Clock rate

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Revision as of 12:43, 8 March 2011 by Tepples (Talk | contribs) (Dendy isn't the only model using this particular famiclone chipset)

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The clock rate of various components in the NES differs between consoles in the USA and Europe due to the different television standards used (NTSC M vs. PAL B). The color encoding method used by the NES (see NTSC video) requires that the master clock frequency be six times that of the color subcarrier, but this frequency is about 24% higher on PAL than on NTSC. In addition, PAL has more scanlines per field and fewer fields per second than NTSC. Furthermore, Nintendo inexplicably divided the PAL CPU's master clock by 16 instead of 15, resulting in a significantly slower CPU and a different ratio between CPU and PPU speeds. So the main differences between the NTSC and PAL PPUs are as follows:

Property NTSC PAL Dendy
Master clock speed 21.477272 MHz ± 40 Hz
236.25 MHz / 11 by definition
26601712 Hz ± ?
26601712.5 MHz by definition
Like PAL
PPU clock speed 21.477272 MHz / 4 26.601712 MHz / 5 Like PAL
Corresponding CPU clock speed 21.47MHz / 12 = 1.78977267 MHz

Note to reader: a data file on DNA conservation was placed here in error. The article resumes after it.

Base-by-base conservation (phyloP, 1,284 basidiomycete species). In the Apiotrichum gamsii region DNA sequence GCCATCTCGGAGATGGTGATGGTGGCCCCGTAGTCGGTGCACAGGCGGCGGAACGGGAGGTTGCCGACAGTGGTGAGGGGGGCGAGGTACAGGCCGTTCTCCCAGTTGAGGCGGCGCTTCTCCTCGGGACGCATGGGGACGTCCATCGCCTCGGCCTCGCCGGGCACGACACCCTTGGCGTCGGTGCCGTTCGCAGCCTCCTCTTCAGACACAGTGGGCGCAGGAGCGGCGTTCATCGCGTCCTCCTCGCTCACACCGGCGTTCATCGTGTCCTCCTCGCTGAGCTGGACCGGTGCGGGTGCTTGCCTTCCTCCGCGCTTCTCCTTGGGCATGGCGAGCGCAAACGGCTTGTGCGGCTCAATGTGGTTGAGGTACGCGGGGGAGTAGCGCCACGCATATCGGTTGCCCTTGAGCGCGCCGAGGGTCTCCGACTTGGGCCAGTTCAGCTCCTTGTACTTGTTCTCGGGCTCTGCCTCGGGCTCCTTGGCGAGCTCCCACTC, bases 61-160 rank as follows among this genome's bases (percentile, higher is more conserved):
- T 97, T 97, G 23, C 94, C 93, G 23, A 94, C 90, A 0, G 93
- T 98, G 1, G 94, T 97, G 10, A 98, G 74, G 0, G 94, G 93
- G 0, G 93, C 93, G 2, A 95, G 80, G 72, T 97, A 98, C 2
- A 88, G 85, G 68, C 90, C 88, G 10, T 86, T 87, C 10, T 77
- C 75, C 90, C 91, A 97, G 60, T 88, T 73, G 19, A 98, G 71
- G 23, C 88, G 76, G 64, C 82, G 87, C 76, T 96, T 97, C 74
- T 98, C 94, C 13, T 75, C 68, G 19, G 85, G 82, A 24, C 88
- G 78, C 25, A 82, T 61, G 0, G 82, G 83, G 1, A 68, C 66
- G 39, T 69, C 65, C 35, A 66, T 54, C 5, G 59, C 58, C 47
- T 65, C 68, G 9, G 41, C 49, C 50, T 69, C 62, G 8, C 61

3 dots per CPU cycle
26.601712 MHz / 16 = 1.662607 MHz
3 1/5 dots per CPU cycle
26.601712 MHz / 15 = 1.773448 MHz
3 dots per CPU cycle
Height of picture 240 scanlines 240 scanlines Like PAL
Nominal visible picture height
(see Overscan)
224 scanlines 268 scanlines Like PAL
"Post-render" blanking lines between end of picture and NMI 1 scanline 1 scanline 51 scanlines
Length of vertical blanking after NMI 20 scanlines 70 scanlines 20 scanlines
"Pre-render" lines between vertical blanking and next picture 1 scanline 1 scanline Like PAL
Total number of dots per frame 341*261 + 340.5 = 89341.5
(pre-render line is one dot shorter in every other frame)
341*312 = 106392 Like PAL
Vertical scan rate 60.0988 Hz 50.0070 Hz Like PAL

Other than these differences and color encoding, the NTSC and PAL PPUs function exactly the same.

The authentic NES sold in Brazil is an NTSC NES with an adapter board to turn the NTSC video into PAL/M video, a variant of PAL with frequencies much closer to those of NTSC.

Dendy is a clone of the Famicom distributed by Steepler and sold in Russia. Because not many people in the English-speaking NESdev community have a Dendy, its precise differences from the authentic Nintendo hardware are not completely understood, and the values above are partly conjecture. But it is known that the chipset in Dendy and several other PAL famiclones is designed for compatibility with Famicom games, including games with CPU cycle counting mappers (e.g. VRC4) and games that use a cycle-timed NMI handler (e.g. Balloon Fight). This explains the faster CPU divider and longer post-render period vs. the authentic PAL NES.

To compensate for these speed differences, you can detect the TV system at power-on.